Looking at the combined results from IndyCar spring training this week, it shook out pretty much the way I expected it. Penske and Ganassi were fast, Andretti Autosport wasn't far behind, and a few guys who know how to hustle a car around a road course filled in the blanks.
I think many people took the results as a "meet the new boss, same as the old boss" scenario where the top teams were going to dominate with the DW12 in the manner they did with the old Dallara.
Well, of course they would. Why would we expect any different?
I'm not going to get into money, sponsorship or resources, I'm just going to look at this in another way.
Growing up I was a big fan of the cartoon Speed Racer. After school I would run home and catch as many episodes as I could. There is one scene where he is trying to run down another car and Trixie (I believe) says: "Speed, he just has a faster car!"
To which he replies: "He might have a faster car, but I am a better driver".
In racing there has always been a chicken vs. egg argument...does the driver make the car or does the car make the driver? In my mind it's both. A good car with an average driver is one thing, a good car with an above-average driver is another. Sure, Penske and Ganassi drivers win because they have the best of everything, but that doesn't always guarantee success. There have been a handful of drivers for both teams that have struggled during their time of employment. They win because they have all of that stuff and are also some of the best drivers in the series.
Take a look at the top-5 in speeds at Sebring and their resumes:
1) Scott Dixon. 24 wins. 2008 Indy 500 champion. Two-time IndyCar champion, top three in points six times.
2) Dario Franchitti. 29 CART/IndyCar wins. 2007 and 2010 Indy 500 champion. Four time IndyCar champion.
3) Helio Castroneves. 25 CART/IndyCar wins, 2001-02, 2009 Indy 500 champion. Between CART and IndyCar won races in 11 straight seasons.
4) Rubens Barrichello. Record 322 F1 starts. 11 F1 wins. 60-plus podiums. Top three in points four times.
5) Will Power. 15 Champ Car/IndyCar wins. Two runner-up finishes in points. Arguably one of the finest road course racers in the world.
That's your top five, folks. A combination of talent, skill and resources, and the confidence that comes with having all of those. And if you took a poll among the drivers who they thought had the most technical skill of any driver in the series, your top five wouldn't look much different than this.
At this level, sheer technical skill is what separates the drivers in many instances. Since 2000, the Indy 500 has been won by the following drivers:
Juan Pablo Montoya 2000
Helio Castroneves: 2000-01, 2009
Gil De Ferran: 2003
Buddy Rice: 2004
Dan Wheldon: 2005, 2011
Sam Hornish: 2006
Dario Franchitti: 2007, 2010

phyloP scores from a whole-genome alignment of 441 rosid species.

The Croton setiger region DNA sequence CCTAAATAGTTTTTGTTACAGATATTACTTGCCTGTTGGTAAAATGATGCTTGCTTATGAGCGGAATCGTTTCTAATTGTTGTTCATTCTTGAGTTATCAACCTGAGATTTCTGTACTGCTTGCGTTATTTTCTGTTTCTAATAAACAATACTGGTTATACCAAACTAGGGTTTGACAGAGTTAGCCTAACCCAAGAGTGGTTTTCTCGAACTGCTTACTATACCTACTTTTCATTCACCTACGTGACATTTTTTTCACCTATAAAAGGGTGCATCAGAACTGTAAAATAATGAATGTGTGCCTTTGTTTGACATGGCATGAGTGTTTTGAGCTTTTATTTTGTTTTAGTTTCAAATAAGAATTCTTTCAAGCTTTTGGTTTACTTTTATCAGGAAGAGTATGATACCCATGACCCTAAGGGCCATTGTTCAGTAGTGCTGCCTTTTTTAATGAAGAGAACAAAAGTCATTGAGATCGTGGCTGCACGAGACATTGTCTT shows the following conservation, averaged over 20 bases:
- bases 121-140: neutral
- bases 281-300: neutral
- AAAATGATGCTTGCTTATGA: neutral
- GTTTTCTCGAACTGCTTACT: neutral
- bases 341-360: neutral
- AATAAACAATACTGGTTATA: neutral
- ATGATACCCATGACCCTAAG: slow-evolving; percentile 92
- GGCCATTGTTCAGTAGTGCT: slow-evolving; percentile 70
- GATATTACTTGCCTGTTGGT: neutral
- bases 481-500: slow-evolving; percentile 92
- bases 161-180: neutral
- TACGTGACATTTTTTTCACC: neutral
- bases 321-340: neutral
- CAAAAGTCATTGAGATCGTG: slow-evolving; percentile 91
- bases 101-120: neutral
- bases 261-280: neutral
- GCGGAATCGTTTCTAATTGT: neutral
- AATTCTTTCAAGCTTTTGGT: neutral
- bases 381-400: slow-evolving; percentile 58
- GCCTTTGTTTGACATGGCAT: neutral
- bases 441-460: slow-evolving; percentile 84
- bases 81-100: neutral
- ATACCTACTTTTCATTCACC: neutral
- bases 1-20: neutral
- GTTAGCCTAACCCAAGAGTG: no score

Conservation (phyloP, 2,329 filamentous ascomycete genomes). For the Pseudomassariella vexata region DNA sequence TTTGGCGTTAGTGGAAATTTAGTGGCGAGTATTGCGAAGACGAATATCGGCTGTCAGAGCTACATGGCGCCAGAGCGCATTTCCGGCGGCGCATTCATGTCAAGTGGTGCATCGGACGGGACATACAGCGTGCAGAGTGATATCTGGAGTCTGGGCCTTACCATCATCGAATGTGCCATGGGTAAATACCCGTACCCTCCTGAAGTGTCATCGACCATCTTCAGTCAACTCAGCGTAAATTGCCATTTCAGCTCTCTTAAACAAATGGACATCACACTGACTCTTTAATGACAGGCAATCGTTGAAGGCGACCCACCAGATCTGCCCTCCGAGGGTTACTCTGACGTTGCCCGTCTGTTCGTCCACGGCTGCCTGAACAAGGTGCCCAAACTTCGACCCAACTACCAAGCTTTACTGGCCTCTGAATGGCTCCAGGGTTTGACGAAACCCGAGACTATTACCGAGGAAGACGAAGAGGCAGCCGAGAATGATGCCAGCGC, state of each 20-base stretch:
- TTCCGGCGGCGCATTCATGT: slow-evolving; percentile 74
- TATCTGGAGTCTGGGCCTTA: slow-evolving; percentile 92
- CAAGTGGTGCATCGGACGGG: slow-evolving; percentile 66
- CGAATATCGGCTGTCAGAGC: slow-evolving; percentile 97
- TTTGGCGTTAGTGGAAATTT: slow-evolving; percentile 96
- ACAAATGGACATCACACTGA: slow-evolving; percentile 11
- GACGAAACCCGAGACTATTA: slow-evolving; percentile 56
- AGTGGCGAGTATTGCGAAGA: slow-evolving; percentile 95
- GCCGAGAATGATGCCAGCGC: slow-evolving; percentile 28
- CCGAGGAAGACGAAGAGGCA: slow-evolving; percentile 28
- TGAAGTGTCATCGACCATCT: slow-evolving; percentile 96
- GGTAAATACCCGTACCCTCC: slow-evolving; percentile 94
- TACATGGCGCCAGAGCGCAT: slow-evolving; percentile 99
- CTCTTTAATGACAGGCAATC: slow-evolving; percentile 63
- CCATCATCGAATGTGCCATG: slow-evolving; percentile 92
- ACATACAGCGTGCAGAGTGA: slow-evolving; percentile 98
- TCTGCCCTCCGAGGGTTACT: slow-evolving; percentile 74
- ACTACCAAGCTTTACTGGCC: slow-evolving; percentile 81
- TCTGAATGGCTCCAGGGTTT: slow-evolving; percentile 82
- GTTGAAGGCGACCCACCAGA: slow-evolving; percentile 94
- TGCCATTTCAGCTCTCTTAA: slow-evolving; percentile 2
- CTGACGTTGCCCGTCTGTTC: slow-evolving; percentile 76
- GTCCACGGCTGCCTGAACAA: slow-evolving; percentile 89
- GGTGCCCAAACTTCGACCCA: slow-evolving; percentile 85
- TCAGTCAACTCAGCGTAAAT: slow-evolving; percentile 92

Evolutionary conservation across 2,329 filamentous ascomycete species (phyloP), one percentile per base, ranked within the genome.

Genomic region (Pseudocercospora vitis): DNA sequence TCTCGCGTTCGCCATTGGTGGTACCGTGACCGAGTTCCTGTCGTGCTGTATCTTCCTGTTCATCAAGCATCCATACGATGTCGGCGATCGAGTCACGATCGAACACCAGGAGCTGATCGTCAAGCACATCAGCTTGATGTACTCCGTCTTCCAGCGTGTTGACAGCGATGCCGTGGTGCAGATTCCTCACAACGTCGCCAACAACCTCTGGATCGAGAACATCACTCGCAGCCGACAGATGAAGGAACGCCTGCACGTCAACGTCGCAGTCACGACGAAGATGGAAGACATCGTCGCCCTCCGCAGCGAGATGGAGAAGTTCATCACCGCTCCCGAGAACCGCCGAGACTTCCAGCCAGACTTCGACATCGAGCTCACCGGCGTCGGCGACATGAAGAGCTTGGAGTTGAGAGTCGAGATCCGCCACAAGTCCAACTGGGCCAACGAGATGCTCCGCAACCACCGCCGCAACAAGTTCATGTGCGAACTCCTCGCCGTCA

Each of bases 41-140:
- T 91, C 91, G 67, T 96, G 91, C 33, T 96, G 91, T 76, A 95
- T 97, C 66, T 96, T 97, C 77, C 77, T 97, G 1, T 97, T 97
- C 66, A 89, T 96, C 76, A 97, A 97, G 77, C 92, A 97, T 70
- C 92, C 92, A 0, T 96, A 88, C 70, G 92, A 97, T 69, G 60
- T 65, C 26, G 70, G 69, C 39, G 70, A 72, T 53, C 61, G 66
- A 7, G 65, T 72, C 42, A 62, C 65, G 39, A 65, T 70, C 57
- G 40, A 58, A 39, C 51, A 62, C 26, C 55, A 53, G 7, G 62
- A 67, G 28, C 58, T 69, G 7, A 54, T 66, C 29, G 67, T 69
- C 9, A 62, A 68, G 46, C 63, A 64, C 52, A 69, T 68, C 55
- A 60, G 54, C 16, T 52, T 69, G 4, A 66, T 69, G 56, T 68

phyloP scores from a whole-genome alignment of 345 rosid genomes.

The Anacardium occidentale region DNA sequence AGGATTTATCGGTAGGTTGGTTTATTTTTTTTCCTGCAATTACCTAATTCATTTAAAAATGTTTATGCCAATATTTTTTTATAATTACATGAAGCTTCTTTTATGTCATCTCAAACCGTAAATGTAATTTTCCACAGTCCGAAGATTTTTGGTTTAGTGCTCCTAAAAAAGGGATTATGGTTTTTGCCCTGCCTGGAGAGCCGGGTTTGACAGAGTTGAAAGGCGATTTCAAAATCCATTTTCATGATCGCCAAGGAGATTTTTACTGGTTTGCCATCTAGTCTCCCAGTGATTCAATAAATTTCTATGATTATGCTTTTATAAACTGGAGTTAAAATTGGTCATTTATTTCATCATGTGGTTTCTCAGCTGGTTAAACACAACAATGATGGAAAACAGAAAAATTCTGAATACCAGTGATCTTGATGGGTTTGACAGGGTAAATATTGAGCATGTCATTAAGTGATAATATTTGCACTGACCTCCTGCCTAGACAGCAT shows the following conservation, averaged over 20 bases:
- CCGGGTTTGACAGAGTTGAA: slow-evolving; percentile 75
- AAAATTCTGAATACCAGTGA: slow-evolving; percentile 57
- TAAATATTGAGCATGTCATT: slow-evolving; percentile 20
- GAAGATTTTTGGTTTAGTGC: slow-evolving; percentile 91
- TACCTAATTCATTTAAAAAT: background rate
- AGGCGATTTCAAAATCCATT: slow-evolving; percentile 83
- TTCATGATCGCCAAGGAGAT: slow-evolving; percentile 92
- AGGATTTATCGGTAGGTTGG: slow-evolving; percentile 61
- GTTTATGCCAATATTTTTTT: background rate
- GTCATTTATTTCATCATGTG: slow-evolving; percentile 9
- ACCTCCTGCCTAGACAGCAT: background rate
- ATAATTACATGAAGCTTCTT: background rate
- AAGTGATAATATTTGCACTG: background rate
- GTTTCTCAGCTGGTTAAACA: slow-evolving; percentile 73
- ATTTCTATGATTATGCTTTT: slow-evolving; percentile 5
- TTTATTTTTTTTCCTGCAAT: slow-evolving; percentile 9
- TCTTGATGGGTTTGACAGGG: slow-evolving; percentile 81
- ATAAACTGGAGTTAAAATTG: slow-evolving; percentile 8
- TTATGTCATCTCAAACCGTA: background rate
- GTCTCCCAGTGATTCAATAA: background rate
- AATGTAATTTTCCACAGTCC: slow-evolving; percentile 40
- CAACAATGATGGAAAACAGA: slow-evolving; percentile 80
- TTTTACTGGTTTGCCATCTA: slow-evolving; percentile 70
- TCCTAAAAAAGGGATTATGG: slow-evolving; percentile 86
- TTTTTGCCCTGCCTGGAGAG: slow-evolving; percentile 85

Scott Dixon: 2008
Notice something among all of those drivers? All of them also won championships, save for Castroneves, whose body of work speaks for itself. Rice is the outlier here, but otherwise they are all tough, experienced, technically sound drivers.
Rick Mears won Indy four times of course, but is it because he had the best equipment driving for Penske, or because he is one of the masters of the Speedway. On the surface you can say he had great cars, which he did. But go to Youtube and watch a video where he drives Jimmie Johnson around the track in a Corvette and listen to how he describes his approach over virtually the entire 2 1/2 miles of the race course. This while cruising around at about 95 mph. It is the closest thing you will get to hearing a prophet speak.
Like most people, I hoped the new equipment, especially the idea that at least for now the engines may provide some sort of attrition, would change things, that other drivers and teams would have a chance to win races and championships. I still believe that might happen.
But before they start taking the poles, wins and championships we all wish would go to someone else this year, let's admire them for the fact that as drivers they are just better than everyone else. That doesn't disrespect any of the other drivers in the series, as I think guys like Tony Kanaan and Justin Wilson (especially on twisties) are just a notch below, and younger drivers like Graham Rahal and James Hinchcliffe are going to take their places someday.
When I think of these guys, I think of the famous line about the football coach Bear Bryant: He can take his and beat yours, and he can take yours and beat his. That's what these guys represent. Could Franchitti jump into the car of a backmarker team and make it a winner? Doubtful, but I would bet he would drive it better than the current pilot does.
The equipment is good, no doubt. But if that was all it is, why isn't Ryan Briscoe ever part of this conversation? Briscoe is an above-average driver, but despite having similar resources has never put up the kind of numbers his contemporaries have.
When you look at the rosters of the drivers the superteams have employed, they represent some of the best drivers of the generation, guys who not only won for Penske and Ganassi, but other teams as well. They are the best of the best, and that is why they have the success they do. They are just better drivers.